The sheltered position of the Togian Islands makes it possible to dive here all year long, especially during the March to October period when the dry season occurs. This season is the best time to visit since the visibility is excellent with clear weather. January and February are the wettest months, bringing limited visibility and choppy sea surfaces due to the intensity of the rainfall.

The Banggai Islands experience a different climate from the Togian Islands, as the best time to dive here is from October to December and then from March to May. The region receives strong wind and rain during the Southeast monsoon in June and July, creating a rough sea surface.


The ideal months to dive in the southern part of Sulawesi are from May to October during the dry season. July and August are the monsoon periods when the wind is strong and the sea surface is rough. The rainy season starts from December to April, with December to February being the wettest months and having frequent rainfall. March to May and September to November are the peak diving season in Wakatobi.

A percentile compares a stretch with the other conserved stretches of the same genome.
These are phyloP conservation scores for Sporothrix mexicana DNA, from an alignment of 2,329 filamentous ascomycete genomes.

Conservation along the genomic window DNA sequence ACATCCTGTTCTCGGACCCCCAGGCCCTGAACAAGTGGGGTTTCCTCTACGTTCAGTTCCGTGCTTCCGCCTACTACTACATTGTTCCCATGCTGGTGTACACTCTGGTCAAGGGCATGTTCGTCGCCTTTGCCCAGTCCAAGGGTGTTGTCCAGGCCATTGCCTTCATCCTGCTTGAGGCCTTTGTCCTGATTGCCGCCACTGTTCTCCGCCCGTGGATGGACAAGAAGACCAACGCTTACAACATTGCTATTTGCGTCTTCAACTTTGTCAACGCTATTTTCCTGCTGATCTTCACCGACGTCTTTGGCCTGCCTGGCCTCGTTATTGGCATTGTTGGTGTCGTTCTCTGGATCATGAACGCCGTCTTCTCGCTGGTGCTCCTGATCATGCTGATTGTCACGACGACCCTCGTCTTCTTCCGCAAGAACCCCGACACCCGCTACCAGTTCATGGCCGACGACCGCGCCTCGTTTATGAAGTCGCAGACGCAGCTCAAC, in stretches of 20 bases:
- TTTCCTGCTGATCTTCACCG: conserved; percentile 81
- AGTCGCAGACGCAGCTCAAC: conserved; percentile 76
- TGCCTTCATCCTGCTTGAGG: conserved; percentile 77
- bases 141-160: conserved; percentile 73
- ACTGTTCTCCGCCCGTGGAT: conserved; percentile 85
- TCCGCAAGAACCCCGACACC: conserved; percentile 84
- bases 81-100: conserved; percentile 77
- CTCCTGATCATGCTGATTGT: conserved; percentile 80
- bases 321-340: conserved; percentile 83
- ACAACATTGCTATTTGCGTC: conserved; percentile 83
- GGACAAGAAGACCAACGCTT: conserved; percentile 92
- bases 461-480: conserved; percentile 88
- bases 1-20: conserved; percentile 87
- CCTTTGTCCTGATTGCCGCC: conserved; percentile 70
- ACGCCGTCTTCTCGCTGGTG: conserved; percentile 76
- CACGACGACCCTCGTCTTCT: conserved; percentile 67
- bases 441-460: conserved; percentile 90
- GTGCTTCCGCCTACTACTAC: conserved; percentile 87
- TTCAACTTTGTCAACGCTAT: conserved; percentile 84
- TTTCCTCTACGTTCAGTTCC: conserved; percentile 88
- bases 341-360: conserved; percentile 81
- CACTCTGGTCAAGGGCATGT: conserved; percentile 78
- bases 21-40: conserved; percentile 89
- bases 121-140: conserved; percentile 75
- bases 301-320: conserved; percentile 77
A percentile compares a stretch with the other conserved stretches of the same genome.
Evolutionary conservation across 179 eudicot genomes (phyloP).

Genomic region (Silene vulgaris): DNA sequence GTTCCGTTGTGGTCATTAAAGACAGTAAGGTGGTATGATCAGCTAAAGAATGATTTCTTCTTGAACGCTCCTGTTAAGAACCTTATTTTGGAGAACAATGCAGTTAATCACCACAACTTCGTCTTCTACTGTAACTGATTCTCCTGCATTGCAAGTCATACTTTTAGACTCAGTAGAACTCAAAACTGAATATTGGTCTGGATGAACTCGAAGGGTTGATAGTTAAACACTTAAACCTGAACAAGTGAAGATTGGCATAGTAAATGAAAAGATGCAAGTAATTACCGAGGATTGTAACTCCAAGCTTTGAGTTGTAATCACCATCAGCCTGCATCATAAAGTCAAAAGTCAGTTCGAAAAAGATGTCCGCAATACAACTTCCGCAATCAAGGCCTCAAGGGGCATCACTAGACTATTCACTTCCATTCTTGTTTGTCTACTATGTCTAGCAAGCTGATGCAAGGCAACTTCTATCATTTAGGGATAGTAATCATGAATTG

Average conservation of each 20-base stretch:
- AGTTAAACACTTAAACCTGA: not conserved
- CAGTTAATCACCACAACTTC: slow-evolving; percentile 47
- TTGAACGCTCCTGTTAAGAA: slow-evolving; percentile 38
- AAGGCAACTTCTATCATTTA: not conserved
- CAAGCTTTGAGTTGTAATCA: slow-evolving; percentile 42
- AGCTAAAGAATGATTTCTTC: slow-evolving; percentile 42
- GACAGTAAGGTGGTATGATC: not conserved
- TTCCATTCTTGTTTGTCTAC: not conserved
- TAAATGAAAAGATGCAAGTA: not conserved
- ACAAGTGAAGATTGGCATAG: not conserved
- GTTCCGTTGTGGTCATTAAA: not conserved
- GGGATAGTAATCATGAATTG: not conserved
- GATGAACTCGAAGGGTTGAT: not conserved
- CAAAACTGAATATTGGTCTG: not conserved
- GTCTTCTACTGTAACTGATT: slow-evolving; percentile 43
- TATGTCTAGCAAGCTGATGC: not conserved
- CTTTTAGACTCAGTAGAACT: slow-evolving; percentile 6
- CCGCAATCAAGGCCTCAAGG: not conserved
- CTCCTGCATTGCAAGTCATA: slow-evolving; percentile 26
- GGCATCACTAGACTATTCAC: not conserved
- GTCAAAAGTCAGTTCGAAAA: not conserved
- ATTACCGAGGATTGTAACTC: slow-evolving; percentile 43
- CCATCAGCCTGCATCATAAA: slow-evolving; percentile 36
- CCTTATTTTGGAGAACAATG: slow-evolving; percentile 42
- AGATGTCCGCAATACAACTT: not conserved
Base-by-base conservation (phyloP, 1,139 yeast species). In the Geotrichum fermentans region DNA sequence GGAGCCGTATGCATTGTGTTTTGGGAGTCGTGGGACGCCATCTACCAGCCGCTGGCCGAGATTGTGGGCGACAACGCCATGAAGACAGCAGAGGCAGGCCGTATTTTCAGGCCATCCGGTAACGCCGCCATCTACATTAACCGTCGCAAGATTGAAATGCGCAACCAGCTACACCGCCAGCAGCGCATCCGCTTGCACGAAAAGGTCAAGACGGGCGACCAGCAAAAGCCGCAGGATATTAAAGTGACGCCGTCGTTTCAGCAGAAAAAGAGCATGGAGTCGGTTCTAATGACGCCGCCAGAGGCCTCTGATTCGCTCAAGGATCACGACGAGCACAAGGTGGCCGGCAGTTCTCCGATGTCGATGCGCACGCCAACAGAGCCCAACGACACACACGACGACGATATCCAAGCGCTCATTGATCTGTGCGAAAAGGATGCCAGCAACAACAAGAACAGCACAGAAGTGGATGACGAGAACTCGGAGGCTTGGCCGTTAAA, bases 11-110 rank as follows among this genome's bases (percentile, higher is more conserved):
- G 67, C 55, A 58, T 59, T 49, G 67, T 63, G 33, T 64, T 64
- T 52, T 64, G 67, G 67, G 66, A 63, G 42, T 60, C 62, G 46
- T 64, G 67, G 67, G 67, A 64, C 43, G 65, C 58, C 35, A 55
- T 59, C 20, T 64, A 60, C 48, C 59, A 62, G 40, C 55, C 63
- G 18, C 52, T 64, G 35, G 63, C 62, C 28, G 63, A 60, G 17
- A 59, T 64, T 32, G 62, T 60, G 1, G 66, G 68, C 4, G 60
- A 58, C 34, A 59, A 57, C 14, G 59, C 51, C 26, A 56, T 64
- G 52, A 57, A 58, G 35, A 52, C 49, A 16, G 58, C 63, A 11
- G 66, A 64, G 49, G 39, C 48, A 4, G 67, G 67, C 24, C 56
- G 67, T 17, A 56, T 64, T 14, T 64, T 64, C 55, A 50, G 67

Dive Sites in Sulawesi

The Pinnacle (Togian Islands)


Kokunan Bay (Banggai Island)


Nudi Falls (Lembeh Strait)


Ruang Island (Sangihe)


Blade (Wakatobi)


Peter’s Sponge (Bangka Island)


Marine Life in Sulawesi

Liveaboards in Sulawesi

Bugis Liveaboard

Price on Request


Price on Request
Charter Trips from $9500
Per Night

Amalia Liveaboard

Price on Request

Tambora Liveaboard

Shared trips from $3850pp

Shared trips from $3850pp

Charter Trips from $7900
Per Night

Elbark Cruise

Price on Request
Charter Trips from $4200
Per Night


Shared trips from $418pp

Shared trips from $418pp

Charter Trips from $3604
Per Day